The American Psychological Association has an interesting write-up of recent research into willpower. One definition of willpower is the delaying of short term gratification to achieve long term goals. The article includes a detailed discussion of a debate in the field of willpower research. The debate hinges on whether willpower is unlimited or depletable and both sides have evidence to support their argument. Interestingly those that argue it is depletable site research showing a reduction in Anterior Cingulate Cortex activity correlating with reduced willpower. The Anterior Cingulate Cortex is a very well connected part of the brain which has been linked to many functions (see Appendix).
Patric Hagmann et.al.Published: July 1, 2008, Hagmann P, Cammoun L, Gigandet X, Meuli R, Honey CJ, et al. (2008) Mapping the Structural Core of Human Cerebral Cortex. PLoS Biol 6(7): e159, Creative Commons Attribution Generic 2.5 License
What is particularly interesting about this article is the discussion of the evidence that suggests that willpower can be increased. Thus there is evidence that suggests that avoiding stimuli that increase the probability of short-term gratification reduces this type of behaviour. Although this might appear obvious, there is a subtle nuance in that repeated exposure to such stimuli can reduce willpower according to the depletion model. Another approach is to devise responses to these stimuli a strategy referred to as implementation intention. This is captured in the phrase ‘wanting what you want to want’ (see below). Another evidence based strategy is to use willpower routinely by engaging in activities where this is required. They give the example of regular exercise. The article also suggests tackling goals one at a time.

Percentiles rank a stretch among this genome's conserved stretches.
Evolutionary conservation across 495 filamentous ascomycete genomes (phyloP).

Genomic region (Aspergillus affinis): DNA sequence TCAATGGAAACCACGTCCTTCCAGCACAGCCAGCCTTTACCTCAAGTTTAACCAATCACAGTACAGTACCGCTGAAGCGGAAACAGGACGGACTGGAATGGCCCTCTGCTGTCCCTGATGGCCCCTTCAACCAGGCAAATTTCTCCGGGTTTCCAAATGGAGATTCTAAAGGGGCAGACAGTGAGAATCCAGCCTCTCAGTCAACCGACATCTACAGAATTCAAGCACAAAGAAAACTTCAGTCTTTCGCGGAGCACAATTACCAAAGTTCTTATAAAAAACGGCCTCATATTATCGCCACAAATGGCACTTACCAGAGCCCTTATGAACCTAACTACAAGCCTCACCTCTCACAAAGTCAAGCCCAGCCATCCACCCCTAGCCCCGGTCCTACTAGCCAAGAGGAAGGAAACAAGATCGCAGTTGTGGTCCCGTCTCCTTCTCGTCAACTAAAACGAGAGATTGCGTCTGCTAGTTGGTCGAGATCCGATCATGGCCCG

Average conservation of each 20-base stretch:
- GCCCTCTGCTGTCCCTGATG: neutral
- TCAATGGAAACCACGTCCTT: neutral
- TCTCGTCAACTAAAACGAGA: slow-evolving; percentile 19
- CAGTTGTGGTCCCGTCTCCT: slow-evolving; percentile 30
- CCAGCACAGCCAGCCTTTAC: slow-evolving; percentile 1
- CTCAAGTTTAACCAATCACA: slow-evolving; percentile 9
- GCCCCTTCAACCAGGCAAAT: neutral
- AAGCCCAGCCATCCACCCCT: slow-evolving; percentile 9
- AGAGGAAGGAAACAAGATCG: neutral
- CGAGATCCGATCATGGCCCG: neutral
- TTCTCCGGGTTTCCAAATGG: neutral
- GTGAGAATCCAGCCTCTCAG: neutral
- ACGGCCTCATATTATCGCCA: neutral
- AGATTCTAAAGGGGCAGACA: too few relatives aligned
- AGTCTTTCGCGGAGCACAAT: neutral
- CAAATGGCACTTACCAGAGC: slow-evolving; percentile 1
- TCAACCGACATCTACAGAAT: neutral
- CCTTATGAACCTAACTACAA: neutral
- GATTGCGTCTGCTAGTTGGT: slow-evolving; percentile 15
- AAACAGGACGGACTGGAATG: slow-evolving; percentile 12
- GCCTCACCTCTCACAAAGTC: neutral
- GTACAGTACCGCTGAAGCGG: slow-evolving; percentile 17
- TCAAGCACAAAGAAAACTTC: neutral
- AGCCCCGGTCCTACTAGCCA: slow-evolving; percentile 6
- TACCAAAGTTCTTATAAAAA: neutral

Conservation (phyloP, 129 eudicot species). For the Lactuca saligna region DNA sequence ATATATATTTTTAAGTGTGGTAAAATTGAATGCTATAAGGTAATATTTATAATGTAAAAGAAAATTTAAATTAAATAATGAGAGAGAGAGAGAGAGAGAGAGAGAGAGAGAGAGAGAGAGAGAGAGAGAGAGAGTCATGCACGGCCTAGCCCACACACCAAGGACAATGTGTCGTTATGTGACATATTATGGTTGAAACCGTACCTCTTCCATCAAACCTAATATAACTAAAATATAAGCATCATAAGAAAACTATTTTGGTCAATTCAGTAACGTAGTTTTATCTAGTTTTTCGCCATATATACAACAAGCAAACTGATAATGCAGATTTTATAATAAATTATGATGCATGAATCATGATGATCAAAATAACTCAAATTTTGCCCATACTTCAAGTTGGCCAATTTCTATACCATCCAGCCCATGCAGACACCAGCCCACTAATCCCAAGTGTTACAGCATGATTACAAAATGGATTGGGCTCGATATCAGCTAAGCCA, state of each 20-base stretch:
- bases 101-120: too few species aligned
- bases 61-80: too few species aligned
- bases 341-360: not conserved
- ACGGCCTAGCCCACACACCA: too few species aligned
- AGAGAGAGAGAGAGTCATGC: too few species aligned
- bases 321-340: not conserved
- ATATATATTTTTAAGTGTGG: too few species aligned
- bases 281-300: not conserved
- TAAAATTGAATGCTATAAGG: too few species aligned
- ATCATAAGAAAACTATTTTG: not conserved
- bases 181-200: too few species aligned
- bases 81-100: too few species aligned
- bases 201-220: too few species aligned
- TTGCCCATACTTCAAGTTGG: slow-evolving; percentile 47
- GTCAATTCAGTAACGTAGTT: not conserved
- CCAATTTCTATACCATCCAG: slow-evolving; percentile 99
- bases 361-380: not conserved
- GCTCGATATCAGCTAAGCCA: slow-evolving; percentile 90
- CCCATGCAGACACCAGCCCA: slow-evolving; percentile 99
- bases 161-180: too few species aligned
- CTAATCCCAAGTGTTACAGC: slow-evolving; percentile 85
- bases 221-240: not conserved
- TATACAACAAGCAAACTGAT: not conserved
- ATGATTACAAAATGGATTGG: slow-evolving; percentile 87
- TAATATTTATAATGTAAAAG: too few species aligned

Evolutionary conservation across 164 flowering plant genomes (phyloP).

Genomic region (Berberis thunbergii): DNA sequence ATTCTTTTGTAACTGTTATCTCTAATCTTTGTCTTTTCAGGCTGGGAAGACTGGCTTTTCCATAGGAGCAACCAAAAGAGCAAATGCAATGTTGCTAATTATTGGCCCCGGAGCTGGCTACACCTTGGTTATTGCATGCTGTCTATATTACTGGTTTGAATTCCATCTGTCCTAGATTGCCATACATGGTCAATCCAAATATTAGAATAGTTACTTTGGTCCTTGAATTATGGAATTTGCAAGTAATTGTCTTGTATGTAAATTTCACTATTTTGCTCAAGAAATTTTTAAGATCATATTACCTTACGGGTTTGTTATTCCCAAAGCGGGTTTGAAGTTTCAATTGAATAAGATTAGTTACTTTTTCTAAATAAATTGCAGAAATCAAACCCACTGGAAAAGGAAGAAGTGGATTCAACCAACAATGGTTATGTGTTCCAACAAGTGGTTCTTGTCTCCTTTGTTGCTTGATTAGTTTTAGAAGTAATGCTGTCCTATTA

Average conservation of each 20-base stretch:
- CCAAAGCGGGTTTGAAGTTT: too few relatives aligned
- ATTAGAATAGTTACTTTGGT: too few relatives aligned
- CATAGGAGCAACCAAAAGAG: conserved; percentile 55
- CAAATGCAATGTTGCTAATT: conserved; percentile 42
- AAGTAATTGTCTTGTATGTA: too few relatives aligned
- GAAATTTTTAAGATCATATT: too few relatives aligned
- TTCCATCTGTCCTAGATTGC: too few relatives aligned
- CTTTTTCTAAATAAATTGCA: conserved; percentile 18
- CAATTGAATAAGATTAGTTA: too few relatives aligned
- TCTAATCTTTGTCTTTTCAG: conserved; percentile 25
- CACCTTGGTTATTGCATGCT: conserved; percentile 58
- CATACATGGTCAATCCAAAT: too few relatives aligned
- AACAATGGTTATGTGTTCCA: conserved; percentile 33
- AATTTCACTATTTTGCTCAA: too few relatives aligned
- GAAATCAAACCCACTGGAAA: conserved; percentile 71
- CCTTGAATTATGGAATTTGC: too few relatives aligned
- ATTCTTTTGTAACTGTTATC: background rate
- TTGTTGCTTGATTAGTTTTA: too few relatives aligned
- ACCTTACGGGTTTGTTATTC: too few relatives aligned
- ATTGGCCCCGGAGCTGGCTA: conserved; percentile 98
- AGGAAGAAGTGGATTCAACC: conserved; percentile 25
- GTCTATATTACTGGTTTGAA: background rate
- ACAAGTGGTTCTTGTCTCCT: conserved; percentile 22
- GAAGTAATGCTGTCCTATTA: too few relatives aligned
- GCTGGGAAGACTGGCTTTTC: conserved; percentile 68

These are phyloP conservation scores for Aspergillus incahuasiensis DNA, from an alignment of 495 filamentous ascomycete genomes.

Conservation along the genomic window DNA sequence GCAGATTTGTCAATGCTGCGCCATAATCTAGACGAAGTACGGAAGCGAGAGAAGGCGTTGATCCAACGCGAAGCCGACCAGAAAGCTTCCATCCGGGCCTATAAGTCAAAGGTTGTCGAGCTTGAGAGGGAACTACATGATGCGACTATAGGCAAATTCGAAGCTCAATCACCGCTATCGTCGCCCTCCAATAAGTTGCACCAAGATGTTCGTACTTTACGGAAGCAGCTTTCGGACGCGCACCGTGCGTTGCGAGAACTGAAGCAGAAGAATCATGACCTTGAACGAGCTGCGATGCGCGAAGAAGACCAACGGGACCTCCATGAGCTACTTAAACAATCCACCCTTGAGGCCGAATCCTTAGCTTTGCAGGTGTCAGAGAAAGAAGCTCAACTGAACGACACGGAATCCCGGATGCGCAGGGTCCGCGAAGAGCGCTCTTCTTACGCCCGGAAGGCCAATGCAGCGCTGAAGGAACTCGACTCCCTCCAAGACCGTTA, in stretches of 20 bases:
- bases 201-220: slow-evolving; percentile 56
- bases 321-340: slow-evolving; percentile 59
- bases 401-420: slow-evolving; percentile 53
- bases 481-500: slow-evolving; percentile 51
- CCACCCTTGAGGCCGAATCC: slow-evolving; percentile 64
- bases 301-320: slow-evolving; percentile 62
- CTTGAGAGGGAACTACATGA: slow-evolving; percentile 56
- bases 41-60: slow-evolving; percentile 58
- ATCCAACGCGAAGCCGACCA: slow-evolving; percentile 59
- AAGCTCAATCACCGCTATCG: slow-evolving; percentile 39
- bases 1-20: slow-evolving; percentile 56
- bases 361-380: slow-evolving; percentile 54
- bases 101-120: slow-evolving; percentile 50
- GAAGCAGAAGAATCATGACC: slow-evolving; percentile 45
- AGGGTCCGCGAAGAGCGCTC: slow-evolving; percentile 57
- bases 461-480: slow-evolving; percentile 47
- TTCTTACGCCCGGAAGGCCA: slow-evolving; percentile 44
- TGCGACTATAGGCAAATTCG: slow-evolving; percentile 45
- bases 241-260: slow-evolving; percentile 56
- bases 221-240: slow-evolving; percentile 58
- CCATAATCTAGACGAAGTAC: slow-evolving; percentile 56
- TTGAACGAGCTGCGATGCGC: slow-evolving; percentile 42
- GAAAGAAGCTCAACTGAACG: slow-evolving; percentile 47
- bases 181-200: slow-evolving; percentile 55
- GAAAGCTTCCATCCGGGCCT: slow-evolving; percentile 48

Wanting What You Want to Want
Jeremy McCarthy has a write-up of the research here where he uses the memorable phrase ‘Wanting What You Want to Want’.
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